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Market Reaction to the Fed’s July Policy Statement

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Jul. 29 2016, Published 9:10 a.m. ET

Equities barely reacted

Equity markets barely reacted to the Fed’s July policy statement released on July 27, 2016. The S&P 500 index was weighed down by the consumer staples sector in general and Coca-Cola (KO) in particular. This means that even after the relatively hawkish tone of the Fed’s statement, the Markets chose to focus on other developments for cues. This also indicates that the Markets aren’t buying the rate hike argument, at least not until September.

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The SPDR S&P 500 ETF (SPY), which tracks the S&P 500 index (IVV), fell 0.1% at the close of trade on July 27, 2016. It rose at the same pace the next day. The SPDR Dow Jones Industrial Average ETF (DIA) was flat on July 27 and fell 0.1% the next day. Apple’s (AAPL) better-than-expected quarterly profit and telecom companies such as T-Mobile US (TMUS) helped retrieve most losses.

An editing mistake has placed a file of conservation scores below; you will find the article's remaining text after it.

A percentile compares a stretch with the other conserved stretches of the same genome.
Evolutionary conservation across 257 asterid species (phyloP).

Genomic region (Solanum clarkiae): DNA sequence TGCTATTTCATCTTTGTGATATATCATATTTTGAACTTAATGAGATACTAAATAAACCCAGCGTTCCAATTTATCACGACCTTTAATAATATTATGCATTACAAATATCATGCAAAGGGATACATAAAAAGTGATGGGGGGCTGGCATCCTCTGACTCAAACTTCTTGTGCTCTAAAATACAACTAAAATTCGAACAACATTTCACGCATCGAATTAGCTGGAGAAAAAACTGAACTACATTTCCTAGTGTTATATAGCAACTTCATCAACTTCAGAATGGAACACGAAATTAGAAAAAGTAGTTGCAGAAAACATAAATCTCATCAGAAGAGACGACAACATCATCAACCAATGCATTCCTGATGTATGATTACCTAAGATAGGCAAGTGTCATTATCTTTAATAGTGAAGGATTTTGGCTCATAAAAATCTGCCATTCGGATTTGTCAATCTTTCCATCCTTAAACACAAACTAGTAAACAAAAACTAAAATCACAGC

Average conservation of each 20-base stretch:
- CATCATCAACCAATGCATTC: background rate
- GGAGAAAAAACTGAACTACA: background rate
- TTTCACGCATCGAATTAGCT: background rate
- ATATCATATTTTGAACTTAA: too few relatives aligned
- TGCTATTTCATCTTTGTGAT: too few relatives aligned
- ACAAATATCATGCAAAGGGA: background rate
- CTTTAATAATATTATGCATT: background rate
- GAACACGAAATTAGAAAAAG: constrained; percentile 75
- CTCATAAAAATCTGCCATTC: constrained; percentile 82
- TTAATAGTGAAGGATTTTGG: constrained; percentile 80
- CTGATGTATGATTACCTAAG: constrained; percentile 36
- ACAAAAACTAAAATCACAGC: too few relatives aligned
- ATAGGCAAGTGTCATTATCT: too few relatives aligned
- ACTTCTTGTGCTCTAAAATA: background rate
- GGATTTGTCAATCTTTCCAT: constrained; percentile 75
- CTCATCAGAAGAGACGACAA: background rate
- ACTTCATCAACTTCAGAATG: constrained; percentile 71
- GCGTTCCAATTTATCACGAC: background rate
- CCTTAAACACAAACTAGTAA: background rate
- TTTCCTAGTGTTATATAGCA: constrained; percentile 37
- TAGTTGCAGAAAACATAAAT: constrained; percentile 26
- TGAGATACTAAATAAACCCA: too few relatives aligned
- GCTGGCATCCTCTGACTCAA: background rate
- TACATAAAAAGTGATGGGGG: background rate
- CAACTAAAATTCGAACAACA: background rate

Treasury yields fell

Treasury yields fell nearly across the yield curve after the Fed’s July policy statement was released. The fall was in the range of 2–5 basis points. Bonds in the intermediate to long-term maturity bracket saw yields fall by a uniform 5 basis points on July 27. The next day, Treasury Bill yields fell, but yields on notes and bonds broadly held their ground from the previous day.

Among funds that invest in bonds, the iShares Barclays 20+ Year Treasury Bond (TLT), which invests in longer-maturity Treasuries, was the biggest gainer on July 27. It rose 1.2%. The next day, it fell by 0.2%.

The iShares Barclays TIPS Bond (TIP), which invests in inflation-protected bonds issued by the U.S. Treasury, rose 0.4% on July 27 on improved inflation expectations. It followed this up with a 0.1% rise the next day.

The iShares iBoxx $ Investment Grade Corporate Bond (LQD), which invests in high-grade corporate bonds, rose 0.4% on July 27. It fell by 0.1% the next day. The iShares Core US Aggregate Bond (AGG) rose 0.3% on July 27 and was nearly flat the next day.

We’ve looked at the Market reaction. Now let’s look more closely at the impact of the Brexit vote on US monetary policy.

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